For UCLA’s Tyler Honeycutt, it’s always overtime

Tyler Honeycutt, a nocturnal gym rat, has finagled his way into Pauley Pavilion after hours for more than a month.

The late-night sessions logged by the UCLA freshman forward are nothing new. He did the same thing at Sylmar High.

“He and his friends would get out of school at 3 p.m., they’d practice, go eat, and then go back to the gym until 10-11 p.m.,” said Lisa Stazel, his mother. “If I needed to find him, the gym was where I looked first.”

Honeycutt’s midnight madness this year helped him make up for lost time.

A back injury during the summer set him back and a leg injury in November sat him down for the first six games this season. His play, especially late in the season, has been a bright spot in one of the worst seasons in UCLA history.

Yet, there is optimism in his approach that allows him to view the Bruins’ Pacific Life Pac-10 tournament opener Thursday against Arizona as a new starting point.

“We want to win the tournament,” Honeycutt said. “We want to finish over .500, but we definitely want to win the tournament. It doesn’t matter how you start the season, it matters how you finish.”

For the 13-17 Bruins to finish above .500, they would have to win the conference tournament and reach a regional final in the NCAA tournament. And just to win the conference tournament UCLA would have to do something it has accomplished only once this season — win three consecutive games, and this time Delaware State won’t be part of the equation.

Big games by Honeycutt would certainly help the cause. UCLA has won when he has contributed most.

Honeycutt had 12 points, 11 rebounds and eight assists in a victory over Stanford on Feb. 4 and 18 points, 10 rebounds, five blocked shots, four assists and three steals in a win over Oregon State late last month.

For the season, Honeycutt is averaging 7.3 points and a team-high 6.7 rebounds, though he is said to be of the opinion he could do more on offense.

“He has been frustrated,” Stazel said. “He feels he can contribute more offensively. He would really like for Ben [Howland, UCLA’s coach] to cut him loose a little more on offense.”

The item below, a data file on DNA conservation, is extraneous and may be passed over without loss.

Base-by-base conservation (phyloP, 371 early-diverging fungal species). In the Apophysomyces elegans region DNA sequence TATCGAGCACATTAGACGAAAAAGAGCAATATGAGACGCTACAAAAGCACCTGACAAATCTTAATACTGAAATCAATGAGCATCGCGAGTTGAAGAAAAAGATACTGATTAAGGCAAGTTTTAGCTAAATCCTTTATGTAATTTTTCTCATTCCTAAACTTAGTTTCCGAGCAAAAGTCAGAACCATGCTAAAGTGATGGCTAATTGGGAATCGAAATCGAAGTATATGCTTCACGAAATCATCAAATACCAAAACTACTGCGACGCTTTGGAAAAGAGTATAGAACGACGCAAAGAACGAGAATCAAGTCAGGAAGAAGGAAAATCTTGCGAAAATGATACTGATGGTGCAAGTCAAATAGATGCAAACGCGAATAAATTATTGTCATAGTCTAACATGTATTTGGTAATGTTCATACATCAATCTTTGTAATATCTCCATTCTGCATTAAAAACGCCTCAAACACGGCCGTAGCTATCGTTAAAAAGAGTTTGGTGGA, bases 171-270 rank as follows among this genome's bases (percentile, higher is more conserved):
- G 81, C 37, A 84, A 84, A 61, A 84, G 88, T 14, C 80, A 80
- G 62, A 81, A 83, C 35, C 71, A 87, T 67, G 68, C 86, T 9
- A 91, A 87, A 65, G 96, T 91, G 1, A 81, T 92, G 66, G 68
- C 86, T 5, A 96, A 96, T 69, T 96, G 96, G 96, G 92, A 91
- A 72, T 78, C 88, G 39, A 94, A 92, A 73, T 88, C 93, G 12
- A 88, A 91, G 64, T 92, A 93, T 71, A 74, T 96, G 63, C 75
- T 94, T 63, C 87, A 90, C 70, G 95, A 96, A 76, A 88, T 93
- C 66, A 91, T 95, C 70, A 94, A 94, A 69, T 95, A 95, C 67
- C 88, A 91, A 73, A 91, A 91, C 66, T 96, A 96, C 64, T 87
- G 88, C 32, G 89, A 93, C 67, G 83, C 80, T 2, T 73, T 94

A long and lean 6 feet 8, 200 pounds, Honeycutt appeared destined to be a Bruin from an early age. Said Stazel: “When he was a f 5 years old he called me into his bedroom. He was standing on his bed and he put his arms around me and said, ‘Mom, I’m going to be taller than you and I’m going to be a basketball player at UCLA.’ ”

However, just as that goal was about to be reached Honeycutt was sidelined with a back injury that kept him sidelined all summer. He wasn’t even allowed to shoot a basketball. It was a tough order for a guy who wouldn’t eat dinner until around midnight, when he returned home from the gym.

Then, after he did come back, the leg injury kept him out at the start of the season.

“It just made me appreciate basketball more,” Honeycutt said. “I still went to the gym, but every day I had to watch the guys playing basketball and there was nothing I could do.”

There is now. Honeycutt’s play in conference landed him on the Pacific 10 Conference’s all-freshman team.

Credit, in part, those late nights at Pauley Pavilion for that.

“I got to know the guy who let me in after intramurals were done at 11 p.m.,” Honeycutt said. “If he wasn’t there, there was a student worker I could call. He is there until 1 a.m.

“That’s what I did in high school to get here. That’s what I’m going to do to get better.”